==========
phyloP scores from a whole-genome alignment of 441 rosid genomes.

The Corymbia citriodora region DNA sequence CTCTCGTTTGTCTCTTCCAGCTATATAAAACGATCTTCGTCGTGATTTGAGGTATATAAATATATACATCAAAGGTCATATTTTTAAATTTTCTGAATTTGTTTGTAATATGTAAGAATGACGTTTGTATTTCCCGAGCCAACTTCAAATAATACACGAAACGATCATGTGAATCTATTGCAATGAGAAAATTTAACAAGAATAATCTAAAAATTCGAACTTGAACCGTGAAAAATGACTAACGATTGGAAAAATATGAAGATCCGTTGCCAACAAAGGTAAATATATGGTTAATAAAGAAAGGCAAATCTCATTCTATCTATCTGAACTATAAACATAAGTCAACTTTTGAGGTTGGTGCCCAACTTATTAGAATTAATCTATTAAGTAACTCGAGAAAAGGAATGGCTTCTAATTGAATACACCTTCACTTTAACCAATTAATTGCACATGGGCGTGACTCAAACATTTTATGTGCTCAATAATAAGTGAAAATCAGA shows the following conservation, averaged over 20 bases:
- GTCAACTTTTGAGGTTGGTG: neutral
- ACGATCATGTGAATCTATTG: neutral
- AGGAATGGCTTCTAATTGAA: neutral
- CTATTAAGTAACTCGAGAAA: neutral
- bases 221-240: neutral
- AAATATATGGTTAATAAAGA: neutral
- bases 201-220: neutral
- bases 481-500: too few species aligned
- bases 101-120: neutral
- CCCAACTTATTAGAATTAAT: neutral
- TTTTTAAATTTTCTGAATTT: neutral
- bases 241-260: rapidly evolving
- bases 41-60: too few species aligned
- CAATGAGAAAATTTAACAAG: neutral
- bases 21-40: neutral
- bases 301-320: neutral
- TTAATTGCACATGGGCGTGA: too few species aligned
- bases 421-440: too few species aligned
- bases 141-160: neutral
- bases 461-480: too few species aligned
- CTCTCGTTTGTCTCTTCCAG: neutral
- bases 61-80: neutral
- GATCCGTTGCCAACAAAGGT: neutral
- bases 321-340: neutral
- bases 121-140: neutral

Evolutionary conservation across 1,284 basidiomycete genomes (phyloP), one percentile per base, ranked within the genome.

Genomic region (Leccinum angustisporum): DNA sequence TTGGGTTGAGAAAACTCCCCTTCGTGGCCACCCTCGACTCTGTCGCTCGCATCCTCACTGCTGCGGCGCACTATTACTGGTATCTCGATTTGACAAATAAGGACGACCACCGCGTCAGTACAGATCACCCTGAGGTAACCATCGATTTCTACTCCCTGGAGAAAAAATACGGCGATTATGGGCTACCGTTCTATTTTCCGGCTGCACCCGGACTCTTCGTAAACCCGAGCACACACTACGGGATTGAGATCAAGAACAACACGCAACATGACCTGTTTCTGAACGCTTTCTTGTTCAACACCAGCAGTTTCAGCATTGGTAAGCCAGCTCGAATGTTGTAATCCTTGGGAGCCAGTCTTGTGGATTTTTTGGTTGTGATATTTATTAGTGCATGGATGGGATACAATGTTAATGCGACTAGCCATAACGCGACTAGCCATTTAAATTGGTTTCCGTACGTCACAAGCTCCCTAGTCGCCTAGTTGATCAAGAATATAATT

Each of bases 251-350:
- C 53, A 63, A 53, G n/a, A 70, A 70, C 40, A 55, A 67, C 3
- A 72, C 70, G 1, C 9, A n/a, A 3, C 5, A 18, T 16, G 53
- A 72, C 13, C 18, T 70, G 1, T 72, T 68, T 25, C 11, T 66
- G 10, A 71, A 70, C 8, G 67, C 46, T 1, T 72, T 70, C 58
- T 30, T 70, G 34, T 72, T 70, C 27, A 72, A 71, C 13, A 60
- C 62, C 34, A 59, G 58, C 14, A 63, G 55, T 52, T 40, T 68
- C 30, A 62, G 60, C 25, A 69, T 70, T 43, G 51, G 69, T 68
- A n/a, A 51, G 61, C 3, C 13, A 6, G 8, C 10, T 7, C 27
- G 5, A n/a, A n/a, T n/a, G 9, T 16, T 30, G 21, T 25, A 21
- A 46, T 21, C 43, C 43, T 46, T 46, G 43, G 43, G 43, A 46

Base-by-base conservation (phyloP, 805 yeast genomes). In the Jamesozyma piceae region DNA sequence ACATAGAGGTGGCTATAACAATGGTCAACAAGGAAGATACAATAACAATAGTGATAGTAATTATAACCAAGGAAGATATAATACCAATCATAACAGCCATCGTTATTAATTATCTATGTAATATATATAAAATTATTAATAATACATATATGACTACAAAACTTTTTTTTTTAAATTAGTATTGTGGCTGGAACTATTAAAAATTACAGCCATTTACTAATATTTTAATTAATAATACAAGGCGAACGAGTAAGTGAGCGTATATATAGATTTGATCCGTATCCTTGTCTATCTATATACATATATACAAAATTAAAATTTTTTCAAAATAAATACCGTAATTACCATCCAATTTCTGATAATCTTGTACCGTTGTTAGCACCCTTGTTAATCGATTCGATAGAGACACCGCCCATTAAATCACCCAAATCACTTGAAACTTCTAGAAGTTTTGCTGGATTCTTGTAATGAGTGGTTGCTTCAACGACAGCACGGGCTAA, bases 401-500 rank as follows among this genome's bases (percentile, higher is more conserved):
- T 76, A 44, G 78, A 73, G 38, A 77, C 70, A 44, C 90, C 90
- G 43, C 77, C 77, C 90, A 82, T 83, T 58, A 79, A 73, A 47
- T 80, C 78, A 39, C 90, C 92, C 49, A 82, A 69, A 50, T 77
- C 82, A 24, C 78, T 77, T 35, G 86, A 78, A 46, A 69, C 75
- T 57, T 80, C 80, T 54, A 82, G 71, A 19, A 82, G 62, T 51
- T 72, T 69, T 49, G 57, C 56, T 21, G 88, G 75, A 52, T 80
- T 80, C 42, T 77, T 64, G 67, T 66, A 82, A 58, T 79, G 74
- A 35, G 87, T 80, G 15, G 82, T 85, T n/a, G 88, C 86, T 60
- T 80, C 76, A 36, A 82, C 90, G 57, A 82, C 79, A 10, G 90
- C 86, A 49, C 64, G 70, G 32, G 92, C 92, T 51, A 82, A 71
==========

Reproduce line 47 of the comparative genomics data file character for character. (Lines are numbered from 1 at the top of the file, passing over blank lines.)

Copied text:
- T 72, T 69, T 49, G 57, C 56, T 21, G 88, G 75, A 52, T 80